Why your teacher said it: This is a common cue because following it is one of the best ways you can protect yourself from long-term injury. Bones and muscles are stronger than joints are, so when you are geometrically aware of how your bones are lined up, gravity prevents the weight and pressure from going to the more delicate joints. You’ll feel more stable when your joints are stacked vertically, and this will help you feel strong, successful, and safe in your poses.
4. The Cue: “Engage Your Core”
What it means: This cue asks you to tighten and stabilize your abdominal muscles. In a good yoga class, you are using your core muscles to help you find your center in every pose, not just when you’re doing crunches or yogi bicycles. “Engage your core” literally means that you should bring awareness to your midsection, and tighten your abdominal muscles. When given in the context of how you move from pose to pose, it means that you should initiate the movement from a strong center, rather than letting momentum move your limbs.
Why your teacher said it: You will be amazed at how core stability and awareness can transform your balance and power … not to mention your body. By engaging your abdominal muscles, you are not only getting a stronger center, but you are protecting and strengthening the spine and back muscles. Since low back pain is one of the most common complaints from yoga students (and human beings in general), toning these muscles is certainly a worthwhile endeavor for overall well-being.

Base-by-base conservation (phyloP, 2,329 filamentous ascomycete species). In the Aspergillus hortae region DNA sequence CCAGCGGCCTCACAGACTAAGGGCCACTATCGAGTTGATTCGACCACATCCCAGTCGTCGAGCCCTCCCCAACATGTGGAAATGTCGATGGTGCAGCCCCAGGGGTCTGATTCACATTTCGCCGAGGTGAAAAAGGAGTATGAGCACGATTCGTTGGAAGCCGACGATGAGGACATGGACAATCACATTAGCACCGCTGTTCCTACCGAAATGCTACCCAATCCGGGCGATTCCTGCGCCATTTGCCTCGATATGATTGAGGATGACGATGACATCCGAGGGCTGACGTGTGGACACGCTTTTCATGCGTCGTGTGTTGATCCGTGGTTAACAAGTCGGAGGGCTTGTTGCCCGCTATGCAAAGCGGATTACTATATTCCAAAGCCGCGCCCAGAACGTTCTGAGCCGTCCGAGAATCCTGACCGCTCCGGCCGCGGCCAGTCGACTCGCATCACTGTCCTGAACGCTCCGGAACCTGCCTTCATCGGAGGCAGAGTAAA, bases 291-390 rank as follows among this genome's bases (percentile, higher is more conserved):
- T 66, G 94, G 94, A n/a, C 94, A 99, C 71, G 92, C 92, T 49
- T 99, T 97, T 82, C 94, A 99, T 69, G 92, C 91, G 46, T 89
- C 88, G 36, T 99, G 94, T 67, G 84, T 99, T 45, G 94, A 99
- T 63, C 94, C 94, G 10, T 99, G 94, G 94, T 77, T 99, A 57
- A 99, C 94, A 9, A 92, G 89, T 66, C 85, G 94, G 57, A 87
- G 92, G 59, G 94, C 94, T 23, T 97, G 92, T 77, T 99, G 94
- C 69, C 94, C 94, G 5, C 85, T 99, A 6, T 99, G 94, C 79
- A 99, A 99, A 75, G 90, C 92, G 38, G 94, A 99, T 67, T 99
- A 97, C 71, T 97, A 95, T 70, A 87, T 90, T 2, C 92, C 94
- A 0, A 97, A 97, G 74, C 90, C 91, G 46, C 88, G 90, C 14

5. The Cue: “Listen to Your Body”
What it means: This cue is a reminder to stay connected to the physical and energetic sensations in your body at any given moment. When you “listen to your body,” you honor and respect when you’ve gone too far and when you are capable of more than you give yourself credit for.
While this one may seem easy, it actually takes some practice to learn to distinguish the different sensations you might be experiencing. For example, can you tell the difference between discomfort and pain? Going too far into your flexibility, versus just far enough? Or how about healthy fatigue versus over-exhaustion? Learning to listen to your body will help you flourish, heal, and live a long and vibrant life, both on and off your mat.
Why your teacher said it: When your teacher tells you to listen to your body, he or she wants you to be in charge of your own practice, keep yourself safe, and empower yourself to get what you need out of your yoga session. What your teacher actually is saying is that it is more important to listen to your own intuition than to listen to what the teacher is telling you to do. Since all bodies are different, and we each have our own batch of strengths and limitations, it’s important that you acknowledge that a yoga practice is a personal one. It is a time to listen to your own inner wisdom, rather than conform to external expectations.
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*Editor’s Note: The information in this article is intended for your educational use only and is not a substitute for professional medical advice, diagnosis, or treatment. Always seek the advice of your physician or other qualified health providers with any questions you may have regarding a medical condition and before undertaking any diet, supplement, fitness, or other health programs.